The publications cost Berthelsen and Raphael their work permits and prompted the New York Times (NYT) to censure Mahathir for attempting to conceal his crimes. In a 30th of September 1986 release, the paper quoted a Leonard R. Sussman as saying that the climate for press freedom in the whole region had deteriorated because of Mahathir’s dictatorial and oppressive ways.
But that’s not all.
Even after leaving office, Mahathir deliberately held up copies of an authoritative biography that was critical of his 22 years in office. The biography, the Malaysian Maverick: Mahathir Mohamad in Turbulent Times, was conceived through a book that was written by the late Barry Wain, a former correspondent with the AWSJ who was himself based in the Federal Territory of Kuala Lumpur.
Yes, the Western civilization recognized Mahathir as a dictator and an oppressor in all but name. The US, in particular, considered his administration to be fundamentalist and accused him of fanning anti-Sematic fears. But instead of quashing that perception, the former premier fuelled it further by telling reporters in 2001 that Malaysia was not just an Islamic state, but a “fundamentalist one.”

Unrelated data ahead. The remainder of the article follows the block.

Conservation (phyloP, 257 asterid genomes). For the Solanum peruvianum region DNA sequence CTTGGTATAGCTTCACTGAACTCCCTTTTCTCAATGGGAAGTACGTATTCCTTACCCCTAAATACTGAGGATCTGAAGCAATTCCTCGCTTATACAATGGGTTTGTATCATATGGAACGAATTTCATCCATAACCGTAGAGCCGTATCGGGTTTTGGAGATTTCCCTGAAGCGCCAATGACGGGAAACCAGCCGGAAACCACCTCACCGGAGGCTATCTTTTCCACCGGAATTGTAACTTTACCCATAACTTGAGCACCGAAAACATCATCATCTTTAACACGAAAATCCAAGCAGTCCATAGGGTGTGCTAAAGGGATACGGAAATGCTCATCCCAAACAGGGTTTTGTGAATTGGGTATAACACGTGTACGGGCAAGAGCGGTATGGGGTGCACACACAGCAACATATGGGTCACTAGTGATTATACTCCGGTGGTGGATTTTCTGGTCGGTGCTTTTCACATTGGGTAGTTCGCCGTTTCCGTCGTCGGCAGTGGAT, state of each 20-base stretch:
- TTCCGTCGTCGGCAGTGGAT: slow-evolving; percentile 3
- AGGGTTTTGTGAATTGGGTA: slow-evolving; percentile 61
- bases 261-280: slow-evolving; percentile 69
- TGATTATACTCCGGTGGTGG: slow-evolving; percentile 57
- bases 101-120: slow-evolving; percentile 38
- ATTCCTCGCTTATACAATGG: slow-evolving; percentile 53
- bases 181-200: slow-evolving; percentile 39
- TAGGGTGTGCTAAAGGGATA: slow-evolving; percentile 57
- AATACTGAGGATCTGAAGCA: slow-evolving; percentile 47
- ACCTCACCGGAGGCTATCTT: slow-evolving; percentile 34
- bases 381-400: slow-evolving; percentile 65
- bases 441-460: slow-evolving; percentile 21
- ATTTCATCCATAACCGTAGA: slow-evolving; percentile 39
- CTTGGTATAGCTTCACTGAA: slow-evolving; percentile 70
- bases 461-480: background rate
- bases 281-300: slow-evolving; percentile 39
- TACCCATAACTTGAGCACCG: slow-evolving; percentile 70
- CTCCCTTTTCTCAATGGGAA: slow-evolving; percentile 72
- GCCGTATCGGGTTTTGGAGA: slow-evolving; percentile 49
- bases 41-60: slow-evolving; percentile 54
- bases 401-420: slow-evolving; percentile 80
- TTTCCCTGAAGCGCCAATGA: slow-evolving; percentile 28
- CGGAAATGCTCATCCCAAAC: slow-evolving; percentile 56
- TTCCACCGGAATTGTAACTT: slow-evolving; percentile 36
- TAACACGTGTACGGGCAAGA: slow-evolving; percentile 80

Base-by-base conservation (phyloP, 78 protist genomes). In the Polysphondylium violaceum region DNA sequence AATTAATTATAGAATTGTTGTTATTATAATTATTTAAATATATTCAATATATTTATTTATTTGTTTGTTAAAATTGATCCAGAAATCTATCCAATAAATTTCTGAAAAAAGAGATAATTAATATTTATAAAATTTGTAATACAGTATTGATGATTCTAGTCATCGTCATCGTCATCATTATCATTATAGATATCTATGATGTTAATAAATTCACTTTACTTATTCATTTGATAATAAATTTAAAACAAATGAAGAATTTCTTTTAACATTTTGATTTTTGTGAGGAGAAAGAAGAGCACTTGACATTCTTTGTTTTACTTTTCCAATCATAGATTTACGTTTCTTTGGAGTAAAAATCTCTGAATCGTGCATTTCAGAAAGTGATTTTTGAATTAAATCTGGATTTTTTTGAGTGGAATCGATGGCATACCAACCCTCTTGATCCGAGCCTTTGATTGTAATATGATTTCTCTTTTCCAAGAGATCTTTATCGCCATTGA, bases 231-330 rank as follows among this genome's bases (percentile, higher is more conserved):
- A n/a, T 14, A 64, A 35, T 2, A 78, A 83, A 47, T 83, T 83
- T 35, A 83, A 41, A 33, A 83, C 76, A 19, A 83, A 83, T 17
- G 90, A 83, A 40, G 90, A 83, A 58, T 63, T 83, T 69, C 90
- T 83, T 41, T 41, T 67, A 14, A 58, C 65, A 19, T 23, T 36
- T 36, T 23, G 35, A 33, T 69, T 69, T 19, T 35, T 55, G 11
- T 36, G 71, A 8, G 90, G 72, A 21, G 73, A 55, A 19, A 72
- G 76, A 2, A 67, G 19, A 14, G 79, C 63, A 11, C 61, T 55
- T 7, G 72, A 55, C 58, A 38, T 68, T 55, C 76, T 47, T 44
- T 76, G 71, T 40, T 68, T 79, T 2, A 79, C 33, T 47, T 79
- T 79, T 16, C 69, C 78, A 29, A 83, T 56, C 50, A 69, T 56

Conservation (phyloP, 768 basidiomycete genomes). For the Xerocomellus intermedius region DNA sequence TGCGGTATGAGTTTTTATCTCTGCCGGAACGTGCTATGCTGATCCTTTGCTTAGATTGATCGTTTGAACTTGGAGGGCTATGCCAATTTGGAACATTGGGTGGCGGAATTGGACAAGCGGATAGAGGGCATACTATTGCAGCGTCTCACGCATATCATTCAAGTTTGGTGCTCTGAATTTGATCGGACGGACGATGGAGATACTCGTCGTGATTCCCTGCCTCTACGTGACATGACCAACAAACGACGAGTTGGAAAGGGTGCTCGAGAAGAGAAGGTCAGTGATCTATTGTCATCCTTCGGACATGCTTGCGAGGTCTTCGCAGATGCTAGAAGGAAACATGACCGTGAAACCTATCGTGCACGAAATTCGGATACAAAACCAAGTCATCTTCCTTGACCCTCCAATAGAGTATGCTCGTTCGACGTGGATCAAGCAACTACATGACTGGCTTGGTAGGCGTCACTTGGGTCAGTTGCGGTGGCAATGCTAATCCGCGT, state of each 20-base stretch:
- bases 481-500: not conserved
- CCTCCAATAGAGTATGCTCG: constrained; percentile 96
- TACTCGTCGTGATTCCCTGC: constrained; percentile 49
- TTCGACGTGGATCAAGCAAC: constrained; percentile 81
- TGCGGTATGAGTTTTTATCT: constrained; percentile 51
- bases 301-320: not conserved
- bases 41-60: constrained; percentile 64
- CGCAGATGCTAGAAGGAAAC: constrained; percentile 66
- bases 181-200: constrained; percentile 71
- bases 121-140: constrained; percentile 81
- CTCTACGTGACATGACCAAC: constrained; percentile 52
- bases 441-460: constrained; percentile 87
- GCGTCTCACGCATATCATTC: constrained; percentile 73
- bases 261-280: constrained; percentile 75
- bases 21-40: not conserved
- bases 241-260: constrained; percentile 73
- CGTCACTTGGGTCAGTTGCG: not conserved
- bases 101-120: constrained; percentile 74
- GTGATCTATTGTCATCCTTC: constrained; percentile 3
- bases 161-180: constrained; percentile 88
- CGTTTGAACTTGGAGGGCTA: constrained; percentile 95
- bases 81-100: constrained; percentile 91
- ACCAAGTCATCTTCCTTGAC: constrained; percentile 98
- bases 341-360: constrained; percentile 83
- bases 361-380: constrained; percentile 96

When the elites could no longer tolerate his antics, they rang the alarm and signalled George W Bush to confront him. On the 16th of October 2003, the former US president pulled Mahathir aside during an Apec summit in Bangkok and told him that the “consequences would be grave” if he pulled another stunt and decided to stay on as Prime Minister.
Yes, that was how badly the West thought of Mahathir and his administration. And we haven’t even begun to talk about the years of oppression that saw the former premier encumbering his critics using the now defunct Internal Security Act (ISA). In 1998, Amnesty International even declared Dato’ Seri Anwar Ibrahim “a prisoner of conscience” and censured Mahathir for detaining him without trial.
Yet, Chin Tong wants you to believe that it was Mahathir who “put Malaysia on the world map,” that it is Najib who destroyed the country’s good name. But what the Kluang MP forgot to tell you was Mahathir’s role in smearing Najib’s good name by paying Sarawak Report a hell of a lot of money to demonize the Prime Minister and to sabotage 1MDB.
And today, Mahathir is Pakatan Harapan’s Top Dog